The Bitcoin network is going through these processes:

  • Listening for new blocks, and updating their local block chain copy and address balances as appropriate
  • Listening for new transactions (optionally, they don’t have to)
  • Miners including new transactions in their potential block
  • Miners broadcasting “solved” blocks with new transactions in
  • Generating new transactions as the user desires

What does a real double spend attempt look like though? Transactions are created by the spender, they construct a signed transaction block and broadcast it to the network. The transactions are relayed just as new blocks are, peer-to-peer. Either the beneficiary of the transaction has a client connected, or they don’t. If they are connected, then their software will note that a transaction sending them money is pending for inclusion in a block. If they aren’t connected then eventually that transaction will be included in a block by a miner and will be broadcast to the network. Eventually they will reconnect and their client will download all the latest blocks, and will again notice a transaction in their favour, and will update their balance. A double spend attempt will create a second transaction, spending coins that have already been used. Either nodes will have already seen the first transaction or they won’t. If they have, then the second attempt will simply be discarded and will never make it into a block. If some see the first and some see the second, then there is potential for a damaging block chain fork. However, block chain forks get resolved quickly (by chance, one miner will always find a block faster than another), and either the first spend or the second will be in the ongoing chain — so the winning chain will record the coins being spent only once.

The “successful” double spend then does not exist long term; it cannot, only one block chain can be valid. What can happen though is a single attacker spends the same coins in two places (possibly one of the places being to send the coins back to himself) within a very short window. It is up to acceptors of coins whether they want to risk giving up goods without confirmations in the chain.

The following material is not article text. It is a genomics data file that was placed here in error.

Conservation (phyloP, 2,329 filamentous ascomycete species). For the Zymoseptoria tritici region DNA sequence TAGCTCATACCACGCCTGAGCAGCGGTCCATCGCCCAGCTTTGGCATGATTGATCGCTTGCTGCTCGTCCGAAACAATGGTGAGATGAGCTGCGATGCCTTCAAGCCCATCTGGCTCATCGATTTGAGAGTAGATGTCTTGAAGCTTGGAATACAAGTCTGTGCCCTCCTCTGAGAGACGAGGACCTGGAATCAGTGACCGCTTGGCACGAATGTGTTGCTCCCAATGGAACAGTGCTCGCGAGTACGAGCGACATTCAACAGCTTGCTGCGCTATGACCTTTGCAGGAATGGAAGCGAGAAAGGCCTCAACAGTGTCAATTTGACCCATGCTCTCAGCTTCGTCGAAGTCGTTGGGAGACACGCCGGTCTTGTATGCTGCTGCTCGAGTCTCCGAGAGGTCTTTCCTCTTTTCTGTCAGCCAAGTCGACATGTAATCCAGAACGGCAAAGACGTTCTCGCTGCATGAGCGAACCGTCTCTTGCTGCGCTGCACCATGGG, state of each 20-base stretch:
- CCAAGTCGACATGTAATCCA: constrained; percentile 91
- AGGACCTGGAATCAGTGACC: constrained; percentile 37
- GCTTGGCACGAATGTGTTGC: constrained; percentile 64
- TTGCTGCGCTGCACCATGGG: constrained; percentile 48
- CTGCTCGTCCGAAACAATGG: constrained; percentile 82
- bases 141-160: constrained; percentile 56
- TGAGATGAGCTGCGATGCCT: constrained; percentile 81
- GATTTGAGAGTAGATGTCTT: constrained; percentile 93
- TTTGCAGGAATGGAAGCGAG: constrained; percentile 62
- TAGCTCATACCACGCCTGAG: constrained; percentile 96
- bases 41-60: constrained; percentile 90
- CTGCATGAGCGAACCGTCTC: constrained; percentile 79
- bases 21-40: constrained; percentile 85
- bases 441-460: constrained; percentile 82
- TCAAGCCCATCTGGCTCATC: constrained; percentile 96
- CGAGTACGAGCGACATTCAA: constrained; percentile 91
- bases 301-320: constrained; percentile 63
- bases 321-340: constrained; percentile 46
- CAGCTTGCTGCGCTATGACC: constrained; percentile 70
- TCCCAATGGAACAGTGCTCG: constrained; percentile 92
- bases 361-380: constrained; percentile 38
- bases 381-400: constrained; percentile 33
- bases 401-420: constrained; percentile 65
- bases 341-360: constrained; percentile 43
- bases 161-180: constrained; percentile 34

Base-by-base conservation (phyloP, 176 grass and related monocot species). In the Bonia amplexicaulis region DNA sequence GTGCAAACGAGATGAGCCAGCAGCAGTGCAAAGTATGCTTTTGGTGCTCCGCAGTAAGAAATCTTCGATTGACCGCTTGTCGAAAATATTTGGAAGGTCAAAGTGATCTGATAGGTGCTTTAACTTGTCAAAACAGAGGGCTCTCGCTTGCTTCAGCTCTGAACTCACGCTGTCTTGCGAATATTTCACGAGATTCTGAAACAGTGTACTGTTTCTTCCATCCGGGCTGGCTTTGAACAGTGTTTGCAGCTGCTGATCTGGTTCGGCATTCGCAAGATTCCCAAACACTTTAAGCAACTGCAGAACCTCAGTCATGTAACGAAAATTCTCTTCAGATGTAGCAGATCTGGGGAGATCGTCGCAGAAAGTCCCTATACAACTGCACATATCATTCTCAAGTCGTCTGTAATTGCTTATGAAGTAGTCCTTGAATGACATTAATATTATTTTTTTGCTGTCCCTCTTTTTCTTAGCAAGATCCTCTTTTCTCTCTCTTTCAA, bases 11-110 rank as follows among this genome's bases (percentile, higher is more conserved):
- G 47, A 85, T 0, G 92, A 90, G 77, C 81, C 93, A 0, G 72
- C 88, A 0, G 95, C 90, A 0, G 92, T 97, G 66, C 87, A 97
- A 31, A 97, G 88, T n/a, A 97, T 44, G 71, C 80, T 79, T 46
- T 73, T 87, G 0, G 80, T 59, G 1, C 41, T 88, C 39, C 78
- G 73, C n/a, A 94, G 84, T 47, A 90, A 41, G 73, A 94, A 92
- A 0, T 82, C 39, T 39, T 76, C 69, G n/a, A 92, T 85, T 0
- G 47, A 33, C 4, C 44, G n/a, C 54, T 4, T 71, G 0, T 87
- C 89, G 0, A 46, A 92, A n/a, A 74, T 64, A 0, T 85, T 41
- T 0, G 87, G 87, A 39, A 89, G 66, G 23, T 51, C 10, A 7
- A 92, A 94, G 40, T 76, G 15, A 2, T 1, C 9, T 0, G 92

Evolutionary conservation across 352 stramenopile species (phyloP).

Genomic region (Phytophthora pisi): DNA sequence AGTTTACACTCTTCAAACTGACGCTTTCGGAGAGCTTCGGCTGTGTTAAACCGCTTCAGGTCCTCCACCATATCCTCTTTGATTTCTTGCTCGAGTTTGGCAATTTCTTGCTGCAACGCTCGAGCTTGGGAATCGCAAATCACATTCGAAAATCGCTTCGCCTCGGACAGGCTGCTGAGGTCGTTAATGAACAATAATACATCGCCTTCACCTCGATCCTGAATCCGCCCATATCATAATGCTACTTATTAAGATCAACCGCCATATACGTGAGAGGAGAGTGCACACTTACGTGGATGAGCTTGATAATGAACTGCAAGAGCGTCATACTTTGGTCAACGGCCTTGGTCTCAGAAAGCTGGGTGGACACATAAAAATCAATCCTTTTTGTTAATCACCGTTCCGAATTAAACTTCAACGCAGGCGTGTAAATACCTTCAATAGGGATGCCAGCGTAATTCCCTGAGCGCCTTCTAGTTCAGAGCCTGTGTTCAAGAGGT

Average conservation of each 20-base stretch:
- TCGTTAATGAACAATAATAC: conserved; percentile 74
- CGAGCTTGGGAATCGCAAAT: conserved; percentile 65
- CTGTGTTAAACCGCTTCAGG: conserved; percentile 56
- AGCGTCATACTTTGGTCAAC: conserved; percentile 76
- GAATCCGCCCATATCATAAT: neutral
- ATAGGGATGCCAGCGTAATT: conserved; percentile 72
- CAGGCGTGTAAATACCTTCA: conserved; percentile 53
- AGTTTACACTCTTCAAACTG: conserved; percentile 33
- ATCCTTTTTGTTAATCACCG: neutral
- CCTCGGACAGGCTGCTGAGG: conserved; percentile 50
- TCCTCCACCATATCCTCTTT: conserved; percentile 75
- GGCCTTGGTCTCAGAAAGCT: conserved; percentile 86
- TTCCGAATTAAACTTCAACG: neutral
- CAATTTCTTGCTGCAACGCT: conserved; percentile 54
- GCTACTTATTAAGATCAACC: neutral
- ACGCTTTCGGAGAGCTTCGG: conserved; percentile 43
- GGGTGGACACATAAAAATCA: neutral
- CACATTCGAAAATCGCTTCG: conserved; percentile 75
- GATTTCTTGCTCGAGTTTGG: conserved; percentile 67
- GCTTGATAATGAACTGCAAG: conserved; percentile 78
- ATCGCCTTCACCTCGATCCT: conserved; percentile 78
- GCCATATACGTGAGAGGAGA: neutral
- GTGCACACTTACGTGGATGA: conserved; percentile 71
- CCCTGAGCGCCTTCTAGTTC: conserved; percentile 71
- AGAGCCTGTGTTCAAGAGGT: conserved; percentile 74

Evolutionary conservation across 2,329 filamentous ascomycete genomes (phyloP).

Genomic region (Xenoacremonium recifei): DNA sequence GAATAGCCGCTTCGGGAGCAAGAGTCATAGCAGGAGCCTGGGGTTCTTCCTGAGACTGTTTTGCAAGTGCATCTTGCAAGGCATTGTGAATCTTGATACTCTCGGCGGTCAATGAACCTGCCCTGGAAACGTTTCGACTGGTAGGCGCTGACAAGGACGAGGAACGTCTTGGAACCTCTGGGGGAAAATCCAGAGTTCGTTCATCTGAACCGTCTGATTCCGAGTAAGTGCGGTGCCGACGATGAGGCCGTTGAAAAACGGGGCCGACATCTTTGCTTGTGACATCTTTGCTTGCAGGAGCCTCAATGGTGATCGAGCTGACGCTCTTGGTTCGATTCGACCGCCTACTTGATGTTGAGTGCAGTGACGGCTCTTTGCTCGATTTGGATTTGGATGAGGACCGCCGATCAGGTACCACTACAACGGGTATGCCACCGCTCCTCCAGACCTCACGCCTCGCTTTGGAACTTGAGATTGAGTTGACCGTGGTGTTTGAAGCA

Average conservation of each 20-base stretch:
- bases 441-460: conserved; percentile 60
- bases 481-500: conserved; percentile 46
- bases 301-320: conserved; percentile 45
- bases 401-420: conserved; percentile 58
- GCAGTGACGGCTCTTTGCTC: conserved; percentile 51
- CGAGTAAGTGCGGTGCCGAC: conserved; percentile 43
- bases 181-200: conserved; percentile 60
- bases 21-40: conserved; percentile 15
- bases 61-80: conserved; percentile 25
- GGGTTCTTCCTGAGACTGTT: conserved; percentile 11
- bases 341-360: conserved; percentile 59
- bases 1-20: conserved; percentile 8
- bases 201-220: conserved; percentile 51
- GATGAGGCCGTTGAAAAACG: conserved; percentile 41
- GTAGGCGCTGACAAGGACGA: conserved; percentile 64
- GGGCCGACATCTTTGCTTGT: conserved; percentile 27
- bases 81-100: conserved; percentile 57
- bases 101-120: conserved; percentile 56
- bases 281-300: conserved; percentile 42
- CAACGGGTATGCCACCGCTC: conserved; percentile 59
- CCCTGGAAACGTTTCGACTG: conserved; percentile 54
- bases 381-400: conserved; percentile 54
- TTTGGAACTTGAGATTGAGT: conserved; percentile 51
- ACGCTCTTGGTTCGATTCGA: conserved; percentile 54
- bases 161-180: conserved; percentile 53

Double spend attacks aren’t cheap in effort. To really try a double spend attempt, the attacker would need to have a large amount of computing power available to them on demand. They would have to synchronise their double spending attempts so that the two transactions are generated at logically separate points in the network (including their own subversive part of it) but at nearly simultaneous times; then they would still have a finite window before the honest nodes resolve the chain fork and discard one of the transactions. They also have to hope that the merchant isn’t using a double spend protection service — monitoring the network on their behalf for double spends. In short: nobody is going to be walking away with two yachts unless the yacht salesperson isn’t willing to wait an hour to be sure the funds have cleared.

Let’s recap then. Our transactions consist of a transfer of coins from a previously timestamped transaction, to a new recipient. That recipient, just like us, is identified by the public key part of a key pair they control. That means only they will be able to sign any future transaction spending those coins they have received. Broadcast transactions are validated and included in the distributed peer-to-peer timestamping block chain once every ten minutes (on average). More and more blocks are built on top of that block in an unfakeable chain. That chain is secured by the fact that each block requires a lot of computational effort to make it self-consistent; this makes it very difficult to replace by an attacker. Each block that is added adds to the work needed to replace all the previous blocks, so the timestamped transactions only become stronger as time passes.

That is, pretty much, it.

We’ll cover some miscellaneous outstanding details will be covered in part VI.